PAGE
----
Memorial Day -- Our most sacred holiday

  • Published
  • By Lt. Col. Mark Batcho
  • 71st Medical Support Squadron commander

Oliver Wendell Holmes called Memorial Day "our most sacred holiday" and urged that "we not ponder with sad thoughts the passing of our heroes, but rather ponder their legacy - the life they made possible for us by their commitment and pain." 

Words are so inadequate when trying to convey the meaning of this day. Abraham Lincoln, in his memorable dedication of the Gettysburg battlefield in 1863, said, "The world will little note, nor long remember what we say here, but it can never forget what they did here." 

During my career, I have often visited our children's schools and classrooms to discuss the meaning of Memorial Day. Here is a story that has been a favorite over the years, a story about just one of the countless unsung heroes that came before us. 

The story is called "The Courage of Sam Bird" and was written by a fellow Army soldier named B.T. Collins. 

* * * * * 
I met Capt. Samuel R. Bird on a dusty road near An Khe, South Vietnam, on a hot July day in 1966. I was filthy, sweaty, and jaded by war, and I thought "Oh, brother, get a load of this." Dressed in crisply starched fatigues, Captain Bird was what we called "squared away" - ramrod straight, eyes on the horizon; you could still see the shine on his boot tips beneath the road dust. 

Captain Bird was my fourth company commander, and my expectations were somewhat cynical when he called all his officers and sergeants together. 

"I understand this company has been in Vietnam almost a year and has never had a party," he said. "The men are going to have a party," he announced, "and they're not going to pay for it." 

A party for the "grunts" was the first order of business. We all chipped in to get food and beer for about 160 men. The troops were surprised almost to the point of suspicion. Who, after all, had ever done anything for them? 

If ever a man looked like a leader, it was Sam Bird. He was tall and lean, with penetrating blue eyes. But the tedium and terror of a combat zone take far sterner qualities than mere appearance.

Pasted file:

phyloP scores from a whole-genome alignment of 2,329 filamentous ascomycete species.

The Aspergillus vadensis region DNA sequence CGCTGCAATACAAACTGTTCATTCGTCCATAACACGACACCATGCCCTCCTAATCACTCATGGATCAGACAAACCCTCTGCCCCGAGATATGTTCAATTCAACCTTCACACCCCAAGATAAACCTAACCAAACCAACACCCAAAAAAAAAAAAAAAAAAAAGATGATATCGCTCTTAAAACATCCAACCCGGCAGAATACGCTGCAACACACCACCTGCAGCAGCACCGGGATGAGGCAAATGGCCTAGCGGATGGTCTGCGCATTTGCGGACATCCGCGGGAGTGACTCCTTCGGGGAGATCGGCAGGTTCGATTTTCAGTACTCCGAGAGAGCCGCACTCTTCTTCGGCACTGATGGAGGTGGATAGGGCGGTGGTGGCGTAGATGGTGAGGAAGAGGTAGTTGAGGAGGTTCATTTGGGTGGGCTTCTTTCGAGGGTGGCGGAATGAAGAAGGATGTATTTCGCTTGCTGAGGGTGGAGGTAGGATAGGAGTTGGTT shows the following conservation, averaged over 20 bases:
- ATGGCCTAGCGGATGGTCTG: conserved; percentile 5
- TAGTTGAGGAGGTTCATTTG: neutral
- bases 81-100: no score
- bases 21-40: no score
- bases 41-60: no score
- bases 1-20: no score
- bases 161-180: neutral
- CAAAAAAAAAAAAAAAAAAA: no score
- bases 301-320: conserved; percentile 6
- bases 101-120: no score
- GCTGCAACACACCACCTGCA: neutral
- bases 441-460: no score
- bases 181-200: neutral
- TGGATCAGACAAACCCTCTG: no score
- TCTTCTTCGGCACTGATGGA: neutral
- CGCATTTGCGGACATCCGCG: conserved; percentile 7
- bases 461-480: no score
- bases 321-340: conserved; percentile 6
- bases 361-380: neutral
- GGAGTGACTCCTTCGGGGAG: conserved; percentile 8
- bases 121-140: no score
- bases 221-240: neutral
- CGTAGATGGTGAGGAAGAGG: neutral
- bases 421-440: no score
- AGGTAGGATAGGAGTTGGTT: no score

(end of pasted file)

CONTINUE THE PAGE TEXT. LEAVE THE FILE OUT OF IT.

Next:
Our outfit was helicoptered to a mountain outpost one day for the thankless task of preparing a position for others to occupy. We dug trenches, filled sandbags, strung wire under a blistering sun. It was hard work, and Sam was everywhere, pitching in with the men. 

A colonel who was supposed to oversee the operation remained at a shelter, doing paper work. Sam looked at what his troops had accomplished, then, red-faced, strode over to the colonel's sanctuary. We couldn't hear what he was saying to his superior, but we had the unmistakable sense that Sam was uncoiling a bit. The colonel suddenly found time to inspect the fortifications and thank the men for a job well done. 

Another day, after weeks of awful chow, we were given something called "coffee cake" that had the look and texture of asphalt paving. Furious, Sam got on the radio phone to headquarters. He reached the colonel and said, "Sir, you and the supply officer need to come out here and taste the food, because this rifle company is not taking one step further." 

The colonel came out, and the food improved from that moment. Such incidents were not lost on the men of Bravo Company. 

One sultry and miserable day on a dirt road at the base camp, Sam gathered the men together and began talking about how tough the infantryman's job is, how proud he was of them, how they should always look out for each other. He took out a bunch of Combat Infantryman's Badges, signifying that a soldier has paid his dues under fire, and he presented one to each of the men. There wasn't a soldier there who would have traded that moment on the road for some parade-ground ceremony. 

I left Bravo Company in December 1966 to return to the states for a month before joining a Special Forces unit. 

Two months later, in a thatched hut in the Mekong Delta, I got a letter from Sam's sister. Sam's helicopter had been ripped by enemy fire. Slugs shattered his left ankle and right leg. Another struck the left side of his head, carrying off almost a quarter of his skull. His executive officer scooped Sam's brains back into the gaping wound. 

Nearly a year later, in March 1968, I finally caught up with Sam at the Veterans Affairs Medical Center in Memphis, Tenn. Seeing him, I had to fight back the tears. The wiry, smiling soldier's soldier was blind in the left eye and partially so in the right. The circles under his eyes told of sleepless hours and great pain. 

He had the support of a wonderful family, and once he was home in Wichita, Kan., his sister brought his old school sweetheart, Annette Blazier, to see him. A courtship began, and in 1972 they were married. 

In 1976, Sam and Annette traveled to The Citadel for his 15th class reunion. World War II hero Gen. Mark Clark, the school's president emeritus, asked about his wounds and said, "On behalf of your country, I want to thank you for all you did." 

With pride, Sam answered "Sir, it was the least I could do. I had friends who didn't come back," he said. "I'm enjoying the freedoms they died for." 

On Oct. 18, 1984, after 17 years, Sam's body couldn't take any more. When we received the news of his death, a number of us from Bravo Company flew to Wichita, where Sam was to be buried with honors. As I walked from that grave, I knew I was the honored one, for having known him. 

(For a complete version of this story, do an Internet search for "The Courage of Sam Bird.")